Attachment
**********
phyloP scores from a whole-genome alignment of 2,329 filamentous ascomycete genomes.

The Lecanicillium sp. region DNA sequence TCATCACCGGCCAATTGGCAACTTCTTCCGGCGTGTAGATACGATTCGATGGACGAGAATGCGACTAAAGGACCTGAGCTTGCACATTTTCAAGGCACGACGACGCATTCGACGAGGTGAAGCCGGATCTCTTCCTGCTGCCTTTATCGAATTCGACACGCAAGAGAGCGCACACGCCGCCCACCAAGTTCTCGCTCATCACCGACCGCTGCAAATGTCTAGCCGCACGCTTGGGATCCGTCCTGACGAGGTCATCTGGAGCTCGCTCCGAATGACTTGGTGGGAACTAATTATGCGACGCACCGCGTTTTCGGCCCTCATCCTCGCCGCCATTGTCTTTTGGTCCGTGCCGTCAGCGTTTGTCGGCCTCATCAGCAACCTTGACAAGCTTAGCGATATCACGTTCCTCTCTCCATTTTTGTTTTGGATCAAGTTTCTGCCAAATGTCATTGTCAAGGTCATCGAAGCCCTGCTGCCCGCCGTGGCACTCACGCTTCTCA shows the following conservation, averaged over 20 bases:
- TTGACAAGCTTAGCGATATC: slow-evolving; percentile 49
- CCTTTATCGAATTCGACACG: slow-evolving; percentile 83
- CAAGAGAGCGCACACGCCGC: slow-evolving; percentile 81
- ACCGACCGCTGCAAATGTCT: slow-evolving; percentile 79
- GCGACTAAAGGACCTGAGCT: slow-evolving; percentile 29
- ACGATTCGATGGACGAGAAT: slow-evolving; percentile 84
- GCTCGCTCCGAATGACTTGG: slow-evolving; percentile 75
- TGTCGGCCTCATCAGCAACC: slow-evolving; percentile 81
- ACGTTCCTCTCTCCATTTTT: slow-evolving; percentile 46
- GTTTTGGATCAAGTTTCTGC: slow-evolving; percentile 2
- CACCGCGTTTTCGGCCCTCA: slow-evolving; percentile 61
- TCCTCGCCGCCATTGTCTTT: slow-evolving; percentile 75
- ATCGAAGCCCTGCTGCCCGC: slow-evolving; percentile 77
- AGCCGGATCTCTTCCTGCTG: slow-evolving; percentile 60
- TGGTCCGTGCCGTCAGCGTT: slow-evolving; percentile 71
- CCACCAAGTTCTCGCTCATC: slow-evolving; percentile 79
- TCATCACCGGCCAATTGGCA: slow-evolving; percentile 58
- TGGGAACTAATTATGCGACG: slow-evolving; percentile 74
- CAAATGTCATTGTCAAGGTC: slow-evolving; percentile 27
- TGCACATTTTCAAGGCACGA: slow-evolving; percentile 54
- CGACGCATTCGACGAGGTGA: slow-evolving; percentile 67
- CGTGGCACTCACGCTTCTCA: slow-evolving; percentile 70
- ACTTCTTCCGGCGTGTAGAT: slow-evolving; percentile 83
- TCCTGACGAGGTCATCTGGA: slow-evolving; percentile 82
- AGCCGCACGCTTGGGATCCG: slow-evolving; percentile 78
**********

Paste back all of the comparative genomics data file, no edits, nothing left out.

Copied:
phyloP scores from a whole-genome alignment of 2,329 filamentous ascomycete genomes.

The Lecanicillium sp. region DNA sequence TCATCACCGGCCAATTGGCAACTTCTTCCGGCGTGTAGATACGATTCGATGGACGAGAATGCGACTAAAGGACCTGAGCTTGCACATTTTCAAGGCACGACGACGCATTCGACGAGGTGAAGCCGGATCTCTTCCTGCTGCCTTTATCGAATTCGACACGCAAGAGAGCGCACACGCCGCCCACCAAGTTCTCGCTCATCACCGACCGCTGCAAATGTCTAGCCGCACGCTTGGGATCCGTCCTGACGAGGTCATCTGGAGCTCGCTCCGAATGACTTGGTGGGAACTAATTATGCGACGCACCGCGTTTTCGGCCCTCATCCTCGCCGCCATTGTCTTTTGGTCCGTGCCGTCAGCGTTTGTCGGCCTCATCAGCAACCTTGACAAGCTTAGCGATATCACGTTCCTCTCTCCATTTTTGTTTTGGATCAAGTTTCTGCCAAATGTCATTGTCAAGGTCATCGAAGCCCTGCTGCCCGCCGTGGCACTCACGCTTCTCA shows the following conservation, averaged over 20 bases:
- TTGACAAGCTTAGCGATATC: slow-evolving; percentile 49
- CCTTTATCGAATTCGACACG: slow-evolving; percentile 83
- CAAGAGAGCGCACACGCCGC: slow-evolving; percentile 81
- ACCGACCGCTGCAAATGTCT: slow-evolving; percentile 79
- GCGACTAAAGGACCTGAGCT: slow-evolving; percentile 29
- ACGATTCGATGGACGAGAAT: slow-evolving; percentile 84
- GCTCGCTCCGAATGACTTGG: slow-evolving; percentile 75
- TGTCGGCCTCATCAGCAACC: slow-evolving; percentile 81
- ACGTTCCTCTCTCCATTTTT: slow-evolving; percentile 46
- GTTTTGGATCAAGTTTCTGC: slow-evolving; percentile 2
- CACCGCGTTTTCGGCCCTCA: slow-evolving; percentile 61
- TCCTCGCCGCCATTGTCTTT: slow-evolving; percentile 75
- ATCGAAGCCCTGCTGCCCGC: slow-evolving; percentile 77
- AGCCGGATCTCTTCCTGCTG: slow-evolving; percentile 60
- TGGTCCGTGCCGTCAGCGTT: slow-evolving; percentile 71
- CCACCAAGTTCTCGCTCATC: slow-evolving; percentile 79
- TCATCACCGGCCAATTGGCA: slow-evolving; percentile 58
- TGGGAACTAATTATGCGACG: slow-evolving; percentile 74
- CAAATGTCATTGTCAAGGTC: slow-evolving; percentile 27
- TGCACATTTTCAAGGCACGA: slow-evolving; percentile 54
- CGACGCATTCGACGAGGTGA: slow-evolving; percentile 67
- CGTGGCACTCACGCTTCTCA: slow-evolving; percentile 70
- ACTTCTTCCGGCGTGTAGAT: slow-evolving; percentile 83
- TCCTGACGAGGTCATCTGGA: slow-evolving; percentile 82
- AGCCGCACGCTTGGGATCCG: slow-evolving; percentile 78